We’ve commented before about how there are more cloudy days in Cuenca than sunny, but in the winter, we feel it is a toss-up. It seems we’ve had just as many sunny days as cloudy days this winter. Winter in Ecuador begins in June and ends in October or November. Summer begins Nov/Dec and ends in April/May, or there a-bouts.
It takes some getting used to because it is so much nicer here in the winter compared to summer that you think it is summer, but it is actually winter. Did you get that? LOL ...PLEASE READ the update above.
Summer in Ecuador is rainy season, and boy does it rain! It rains and it rains and then it pours. This is great for gardening and having lush green grass and flora in your yard, but you most likely will get caught up in a rain storm if you walk around a lot like we do. Take an umbrella with you.
Winter in Cuenca coincides with the dry season—we haven’t had much rain lately (2012 and 2013). If you are a gardener you may have to water your plants the old fashioned way, otherwise your garden may dry out. It rained today, the first time in a couple of weeks. This winter seems to be much dryer than last year in Cuenca. Of course, when there are no clouds, you get…sunshine…so dry season = many sunny days in Cuenca.
In the summer it rains almost every day and it is cloudy on most days. We’ve enjoyed the sunny days this winter, but the gardener in the house is ready for some rain. Just thought you might want to know this bit of information about the weather patterns in Cuenca Ecuador.

Saturday, September 1, 2012

In Cuenca Try Yuca Instead of Potatoes: How Many Ways Can You Use Yuca?



Remember the commercial about the mom who looks in her pantry and realizes she is out of potatoes?  So, what does she do? She cooks “Stove Top Stuffing” instead? Well, here in Cuenca, if you are out of potatoes, you can cook yuca instead.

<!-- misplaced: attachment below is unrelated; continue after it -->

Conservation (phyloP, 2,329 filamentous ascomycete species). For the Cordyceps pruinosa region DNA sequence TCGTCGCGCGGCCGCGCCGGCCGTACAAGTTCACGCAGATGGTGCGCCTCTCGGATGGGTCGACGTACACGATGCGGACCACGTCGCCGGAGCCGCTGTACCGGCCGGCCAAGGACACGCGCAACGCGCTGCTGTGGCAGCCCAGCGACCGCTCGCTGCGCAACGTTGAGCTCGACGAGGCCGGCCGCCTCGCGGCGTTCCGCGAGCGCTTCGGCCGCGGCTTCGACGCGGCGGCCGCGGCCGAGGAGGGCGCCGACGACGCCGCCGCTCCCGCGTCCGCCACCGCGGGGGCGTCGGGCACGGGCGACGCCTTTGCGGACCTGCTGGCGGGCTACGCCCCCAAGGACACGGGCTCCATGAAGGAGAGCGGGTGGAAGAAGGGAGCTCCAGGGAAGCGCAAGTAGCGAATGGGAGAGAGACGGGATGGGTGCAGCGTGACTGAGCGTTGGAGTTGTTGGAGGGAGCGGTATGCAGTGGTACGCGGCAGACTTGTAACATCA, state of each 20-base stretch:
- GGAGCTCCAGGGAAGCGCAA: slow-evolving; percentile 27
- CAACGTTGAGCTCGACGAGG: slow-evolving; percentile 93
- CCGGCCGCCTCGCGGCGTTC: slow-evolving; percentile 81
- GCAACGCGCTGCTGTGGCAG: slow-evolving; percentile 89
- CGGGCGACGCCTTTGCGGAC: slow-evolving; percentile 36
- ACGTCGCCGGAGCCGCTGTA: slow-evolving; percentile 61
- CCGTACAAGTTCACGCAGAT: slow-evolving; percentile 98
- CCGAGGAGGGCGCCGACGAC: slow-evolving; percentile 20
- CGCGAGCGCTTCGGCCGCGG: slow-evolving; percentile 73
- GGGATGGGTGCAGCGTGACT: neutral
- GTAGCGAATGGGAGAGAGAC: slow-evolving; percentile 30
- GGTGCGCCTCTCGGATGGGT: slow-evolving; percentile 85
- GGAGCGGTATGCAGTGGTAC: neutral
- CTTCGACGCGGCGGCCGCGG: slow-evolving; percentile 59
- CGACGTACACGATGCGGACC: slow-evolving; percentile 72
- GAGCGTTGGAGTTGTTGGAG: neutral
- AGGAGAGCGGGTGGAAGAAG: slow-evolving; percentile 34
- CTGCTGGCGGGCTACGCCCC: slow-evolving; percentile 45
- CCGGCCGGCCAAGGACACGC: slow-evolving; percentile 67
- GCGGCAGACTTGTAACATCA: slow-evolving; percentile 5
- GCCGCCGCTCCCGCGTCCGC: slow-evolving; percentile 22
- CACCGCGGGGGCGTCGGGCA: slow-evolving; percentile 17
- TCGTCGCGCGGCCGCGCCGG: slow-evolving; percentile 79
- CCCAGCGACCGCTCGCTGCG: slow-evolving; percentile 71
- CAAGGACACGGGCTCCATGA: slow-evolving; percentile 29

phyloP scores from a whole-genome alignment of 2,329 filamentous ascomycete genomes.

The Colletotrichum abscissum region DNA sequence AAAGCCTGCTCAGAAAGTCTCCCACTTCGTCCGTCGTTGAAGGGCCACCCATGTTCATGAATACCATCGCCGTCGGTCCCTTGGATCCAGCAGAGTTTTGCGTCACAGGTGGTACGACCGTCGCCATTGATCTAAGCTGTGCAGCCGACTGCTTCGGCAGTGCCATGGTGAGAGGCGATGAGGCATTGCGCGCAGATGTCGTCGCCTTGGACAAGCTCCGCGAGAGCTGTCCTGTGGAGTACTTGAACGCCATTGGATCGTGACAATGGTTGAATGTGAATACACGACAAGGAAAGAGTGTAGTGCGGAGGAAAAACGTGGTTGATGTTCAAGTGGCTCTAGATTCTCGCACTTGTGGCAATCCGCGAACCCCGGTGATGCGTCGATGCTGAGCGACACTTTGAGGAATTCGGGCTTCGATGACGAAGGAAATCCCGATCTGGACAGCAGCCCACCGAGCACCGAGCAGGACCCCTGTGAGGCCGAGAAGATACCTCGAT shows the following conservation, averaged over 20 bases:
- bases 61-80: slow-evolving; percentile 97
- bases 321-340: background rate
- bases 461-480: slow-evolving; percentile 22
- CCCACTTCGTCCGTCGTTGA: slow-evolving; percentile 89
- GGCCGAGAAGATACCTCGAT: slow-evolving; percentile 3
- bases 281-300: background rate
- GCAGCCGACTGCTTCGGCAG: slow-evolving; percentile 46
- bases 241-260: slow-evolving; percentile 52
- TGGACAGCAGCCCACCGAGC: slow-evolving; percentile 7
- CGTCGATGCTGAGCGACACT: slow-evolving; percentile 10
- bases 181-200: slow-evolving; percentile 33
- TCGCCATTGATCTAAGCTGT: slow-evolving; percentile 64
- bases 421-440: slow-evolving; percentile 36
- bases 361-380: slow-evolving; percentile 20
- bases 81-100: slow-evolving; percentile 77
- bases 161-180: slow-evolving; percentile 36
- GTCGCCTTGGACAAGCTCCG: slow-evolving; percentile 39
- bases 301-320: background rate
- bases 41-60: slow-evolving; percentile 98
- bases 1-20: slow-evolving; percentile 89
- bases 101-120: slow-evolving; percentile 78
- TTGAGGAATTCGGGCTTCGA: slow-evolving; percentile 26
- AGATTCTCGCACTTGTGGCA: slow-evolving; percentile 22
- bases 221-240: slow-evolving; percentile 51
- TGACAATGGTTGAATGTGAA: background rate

Yuca is readily available and priced better than potatoes and is starchy with the same texture as potatoes. Yuca can be replaced with potatoes in many recipes. 

Yuca is to the Ecuadorians, as potatoes might be to the North Americans. Yuca is prepared in a variety of ways here in the Andes Mountains and we just recently learned about it because it is one of the odd looking vegetables that we’ve never seen before.  

 


Yuca, also known as cassava in some parts of Latin America is an Ecuadorian staple food. Here in the Andes they add chopped yuca to soups, stews and encebollado (fish soup) soup. 





 


Another Ecuadorian specialty, which we have recently been making in our home, is “pan de yuca”.   







 


This wonderful bread is actually made with yuca flour but I have a variation of it, which uses the actual yuca cooked and then mashed up with the yuca flour. Makes the bread (rolls) more hearty and dense.






Pan de yuca are really good when they're hot right out of the oven with butter and honey. Yummy!











Another simple dish using yuca is to boil chopped up yuca for about 45 minutes then sauté in a little bit of olive oil and garlic for about five minutes, season with salt and pepper. Makes a great side dish to other veggies or a meat dish. 

We also use yuca when make one of our favorite homemade pasta dishes called gnocchi, which is just little Italian dumplings. I replace the potatoes with yuca and they are delicious!


Warning: Yuca / cassava is poisonous if not cooked. cook thoroughly by boiling for about 45 minutes to an hour. Video with my recipe for "pan de yuca" coming soon!